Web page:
Arnold Barnett, former chairman of the Cincinnati Metropolitan Housing Authority, could also be called as a witness. Chubb is trying to keep Barnett from testifying about Chubb’s investigation of a past insurance claim. The Deckers view it as evidence of “bad faith conduct” by Chubb.
The jury is also expected to see the video deposition of James Stafford, the founder and former owner of Stafford Jewelers. He was found dead on the Deckers’ property in November 2016, five months after he told Chubb’s attorneys that Decker was trying to sell his Indian Hill home before it caught fire.
“It was just too much house for him,” Stafford testified.
According to the deposition, Decker was a Stafford Jewelers customer and partner in a real estate venture with James Stafford. Stafford testified that Decker once confided that he spent $5.5 million to build the home and was trying to sell it for up to $12 million. Chubb had the house appraised at $5 million.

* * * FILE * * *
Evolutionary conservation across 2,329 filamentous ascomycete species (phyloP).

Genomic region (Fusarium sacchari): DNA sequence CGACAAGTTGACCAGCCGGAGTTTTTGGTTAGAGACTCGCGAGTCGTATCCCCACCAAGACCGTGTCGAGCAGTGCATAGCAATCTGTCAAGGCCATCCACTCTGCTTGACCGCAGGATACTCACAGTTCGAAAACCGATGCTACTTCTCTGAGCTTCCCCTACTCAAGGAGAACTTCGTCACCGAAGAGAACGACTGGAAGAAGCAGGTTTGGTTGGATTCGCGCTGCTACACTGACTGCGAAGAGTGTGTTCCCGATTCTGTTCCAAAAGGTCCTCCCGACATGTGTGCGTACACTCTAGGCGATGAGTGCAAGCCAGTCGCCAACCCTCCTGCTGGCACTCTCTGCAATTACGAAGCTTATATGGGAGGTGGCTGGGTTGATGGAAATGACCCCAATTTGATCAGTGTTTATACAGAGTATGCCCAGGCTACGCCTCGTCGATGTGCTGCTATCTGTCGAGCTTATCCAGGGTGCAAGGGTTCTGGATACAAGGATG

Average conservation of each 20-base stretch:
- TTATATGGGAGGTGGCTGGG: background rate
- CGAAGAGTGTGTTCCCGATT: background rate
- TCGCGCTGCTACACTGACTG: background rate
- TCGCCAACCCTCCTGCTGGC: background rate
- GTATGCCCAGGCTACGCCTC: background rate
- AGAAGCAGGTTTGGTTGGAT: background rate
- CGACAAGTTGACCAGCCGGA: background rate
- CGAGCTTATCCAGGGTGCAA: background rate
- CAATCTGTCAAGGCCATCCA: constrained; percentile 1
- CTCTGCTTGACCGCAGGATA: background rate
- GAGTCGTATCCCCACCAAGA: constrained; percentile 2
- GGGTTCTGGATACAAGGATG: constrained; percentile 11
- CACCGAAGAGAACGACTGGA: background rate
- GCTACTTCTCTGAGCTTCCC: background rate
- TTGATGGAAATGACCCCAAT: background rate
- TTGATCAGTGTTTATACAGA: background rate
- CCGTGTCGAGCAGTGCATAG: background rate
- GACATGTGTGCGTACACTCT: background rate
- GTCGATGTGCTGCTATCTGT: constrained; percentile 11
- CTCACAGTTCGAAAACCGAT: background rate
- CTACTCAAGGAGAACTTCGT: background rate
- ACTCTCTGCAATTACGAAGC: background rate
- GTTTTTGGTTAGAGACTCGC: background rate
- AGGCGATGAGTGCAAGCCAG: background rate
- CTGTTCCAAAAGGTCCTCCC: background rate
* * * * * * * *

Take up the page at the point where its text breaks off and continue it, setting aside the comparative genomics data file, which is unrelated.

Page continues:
The Deckers are seeking $10.7 million in damages for the dwelling itself and more than $2 million for its contents, including $29,000 for jewelry, $23,000 for furs and $5,700 for fine arts.
One of the big remaining disputes in the case involves Chubb’s use of cell phone records to support its allegation that Jeffrey Decker “was in the area of his residence, not at his alibi location” just 16 minutes before the fire was discovered by a neighbor.
Decker’s attorney Gary Franke claimed in a December filing that “Chubb employees in Philadelphia” admitted in a deposition that Decker’s “actual location could not be determined.”
The Deckers hired their own expert, who said Chubb’s method of analyzing call records “can only establish that an individual was within a 21.75 mile radius of a cell phone tower, well within the radius-area consistently asserted by Mr. Decker as to his whereabouts.”